Baños Firsts and Extremes Part I

Elliott and I like to do what we call a Birthday Week.  Yep, forget that one day stuff, the celebrating goes on for a whole seven days!  Really fun for the birthday girl (um, or boy).  Cuz during your birthday week, you get to do whatever you want, and choose everything – food and activities.

My favorite thing is new experiences.  Our extreme hike our first day in Baños was excellent, and maybe should have been part of this post series, but I know hiking like the back of my hand.  Baños was the perfect place for us to try a couple of new things.  Our first new activity was Canyoning.  Upon hearing this name, you might think it just means something where you hike through some canyons.  Nope!!  Understandable, but not even close.  Canyoning actually refers to rappelling down waterfalls.

I don’t know if I could *create* an activity that sounds like more fun!  I love nature.  My favorite things in nature are waterfalls.  Not to mention I love heights and climbing and rope course-type stuff!

Despite my excitement, the way we were sort of thrown into this activity did add some anxiety.  We were headed to rent some bikes, when it started misting, and even the bike rental shop guy was like, “Do you guys really want to do this?”  I told them the other activities I was interested in and said I didn’t care as long as I did one of them today.  Next thing I know, we had to skip back to our hostel to change into bathing suits, rush back to the bike rental place to meet a lady from the canyoning place, walk a few blocks to her shop, and start outfitting ourselves in wet suits and rubber jackets.  In Spanish.  We really had no idea what was going on as they piled one item after another near us and on top of us and gave us directions I didn’t understand.  I guess I forgot that when you get a bargain activity in a small town in Ecuador, you’re not getting English!

So it was us and several other Ecuadorians, and after we suited up we all piled into a van and headed to the Rio Blanco (White River), which I knew nothing about but our guides kept assuring us it was the best place to go.  When we got there, they said some more stuff in Spanish which I did not understand.  (Was the Spanish part of my brain just on vacation that day?  Not sure.)  Whereas I thought we were driving another 25 minutes, it turned out we were hiking another 25 minutes.  Uphill.  On a steep muddy trail.  In rubber suits.  Now I do love to hike… but I really dislike the heat.  And now that I’ve experienced this, I can say with a fair amount of certainty that if you want to change my mood from happy-go-lucky to super crabby real fast, all you have to do it put me in a rubber suit and make me hike up a steep muddy hill when it’s hot out.  It’s gonna work.  Every time.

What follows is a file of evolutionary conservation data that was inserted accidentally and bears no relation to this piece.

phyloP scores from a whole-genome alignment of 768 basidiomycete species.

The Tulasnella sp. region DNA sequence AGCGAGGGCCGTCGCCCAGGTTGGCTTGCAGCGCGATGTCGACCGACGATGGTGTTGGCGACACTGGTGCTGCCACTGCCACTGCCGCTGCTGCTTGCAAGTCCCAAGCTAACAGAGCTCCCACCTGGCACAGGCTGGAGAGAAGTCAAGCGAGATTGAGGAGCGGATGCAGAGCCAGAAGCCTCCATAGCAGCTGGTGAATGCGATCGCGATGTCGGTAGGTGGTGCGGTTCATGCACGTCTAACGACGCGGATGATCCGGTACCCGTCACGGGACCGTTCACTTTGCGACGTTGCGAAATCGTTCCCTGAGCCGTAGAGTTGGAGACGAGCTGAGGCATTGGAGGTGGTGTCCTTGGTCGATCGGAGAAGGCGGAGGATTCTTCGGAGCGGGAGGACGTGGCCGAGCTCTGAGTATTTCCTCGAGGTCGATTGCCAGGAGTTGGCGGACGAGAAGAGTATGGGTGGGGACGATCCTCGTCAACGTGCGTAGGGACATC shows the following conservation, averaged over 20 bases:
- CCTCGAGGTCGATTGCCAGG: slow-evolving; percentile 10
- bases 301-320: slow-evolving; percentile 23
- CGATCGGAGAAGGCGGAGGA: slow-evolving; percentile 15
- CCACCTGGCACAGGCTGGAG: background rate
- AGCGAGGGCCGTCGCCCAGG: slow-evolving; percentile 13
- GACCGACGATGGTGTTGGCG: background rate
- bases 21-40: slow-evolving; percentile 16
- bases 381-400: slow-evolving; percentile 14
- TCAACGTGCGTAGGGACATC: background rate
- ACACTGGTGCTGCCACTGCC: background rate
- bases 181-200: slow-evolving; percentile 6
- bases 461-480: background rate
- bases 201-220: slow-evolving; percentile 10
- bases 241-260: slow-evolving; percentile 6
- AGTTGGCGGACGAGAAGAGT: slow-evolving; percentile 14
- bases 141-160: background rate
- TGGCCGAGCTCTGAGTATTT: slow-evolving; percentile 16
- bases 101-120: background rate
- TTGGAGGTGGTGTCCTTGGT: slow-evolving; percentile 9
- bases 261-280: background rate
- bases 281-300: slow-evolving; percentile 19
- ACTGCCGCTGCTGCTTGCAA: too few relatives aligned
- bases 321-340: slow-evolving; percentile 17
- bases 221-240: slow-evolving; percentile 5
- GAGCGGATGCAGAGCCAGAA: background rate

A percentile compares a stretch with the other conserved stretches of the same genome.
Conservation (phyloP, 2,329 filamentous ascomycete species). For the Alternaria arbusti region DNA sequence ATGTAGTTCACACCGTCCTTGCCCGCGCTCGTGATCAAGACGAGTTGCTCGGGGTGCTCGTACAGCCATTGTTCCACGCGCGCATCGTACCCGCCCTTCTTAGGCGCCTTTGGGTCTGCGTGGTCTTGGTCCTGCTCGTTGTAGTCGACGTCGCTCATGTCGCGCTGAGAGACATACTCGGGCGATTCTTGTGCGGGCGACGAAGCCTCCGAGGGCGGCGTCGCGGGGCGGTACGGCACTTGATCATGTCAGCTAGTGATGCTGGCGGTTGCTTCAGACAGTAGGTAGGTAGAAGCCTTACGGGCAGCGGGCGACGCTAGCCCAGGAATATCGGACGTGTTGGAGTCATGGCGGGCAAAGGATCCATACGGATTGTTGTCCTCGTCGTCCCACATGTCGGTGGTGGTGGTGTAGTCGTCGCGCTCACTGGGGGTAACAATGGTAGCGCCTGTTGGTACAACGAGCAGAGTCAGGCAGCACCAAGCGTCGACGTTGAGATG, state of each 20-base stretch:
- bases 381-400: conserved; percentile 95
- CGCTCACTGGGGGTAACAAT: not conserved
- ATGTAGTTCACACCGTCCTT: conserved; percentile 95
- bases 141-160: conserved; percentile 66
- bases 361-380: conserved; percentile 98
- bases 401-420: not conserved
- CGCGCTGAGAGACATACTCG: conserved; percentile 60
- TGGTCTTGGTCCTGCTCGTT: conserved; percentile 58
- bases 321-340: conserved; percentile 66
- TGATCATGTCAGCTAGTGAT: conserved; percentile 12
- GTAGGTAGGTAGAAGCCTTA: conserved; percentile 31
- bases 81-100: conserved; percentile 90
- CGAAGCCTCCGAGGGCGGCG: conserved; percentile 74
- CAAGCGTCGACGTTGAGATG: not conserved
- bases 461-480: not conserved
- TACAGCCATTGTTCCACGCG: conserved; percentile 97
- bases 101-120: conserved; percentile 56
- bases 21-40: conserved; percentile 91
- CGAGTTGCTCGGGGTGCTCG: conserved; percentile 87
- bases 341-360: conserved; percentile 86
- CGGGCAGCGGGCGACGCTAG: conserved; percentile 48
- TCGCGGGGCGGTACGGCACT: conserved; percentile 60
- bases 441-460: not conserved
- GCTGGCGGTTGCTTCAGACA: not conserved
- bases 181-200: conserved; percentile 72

Luckily Elliott knows me well and knew the scary Stephanie would go away as soon as the rubber-suit-uphill-trek ended.  He was right.  After our practice spot, where I discovered one of our guides did know a few key English words (meant just for giving canyoning directions), and just a few additional minutes of hiking, we broached our first waterfall.  Ahhh.  I was a happy girl again.

Our guides were a young sweet Ecuadorian married couple and they knew their stuff.  There were steel posts and eyes already bolted into the rocks at the top of the waterfall, so while he hooked our harnesses up to those, she went to the bottom and started her rope set-up down there.  Even though we were the last ones to go, no time had passed before it was my turn.  I was psyched.  Elliott was nervous.  And yet as we started “walking” backwards down the rock face of the waterfall, we were supposed to stop, let go and put our arms out, and smile for a photo!  Yikes!  Nothing like more fear when you’re full of fear.  You’ll have to tell us how we did:

Nah, it was awesome.  Wet, eyes full of water and eyelids squeezing closed to try not to lose contacts, slippery and full of stumbles and falls and inability to see anything, but they had taught us how to get back up when we fall and I was practicing my new skill.  Elliott made it to the bottom just a moment after me and we agreed this was really, really cool.

Next we did a bigger waterfall – taller and steeper.

Then it was a backwards dropping zip-line where we had to jump off our cliff to get started; Elliott was just thrilled with that one given his fear of heights!  But again, once over the fear, we looked at each other and gave each other a big grin.

Then it was a totally vertical “dry rappel” next to a waterfall, which I appreciated since I got less water trying to drown my contacts.  And finally, a rock waterslide.

Lots of group photos.  Lots of wetness, and yeah it was cold.  But it was new and different and a thrill and a half, and afterwards we had smiles pasted on our faces that we couldn’t remove.


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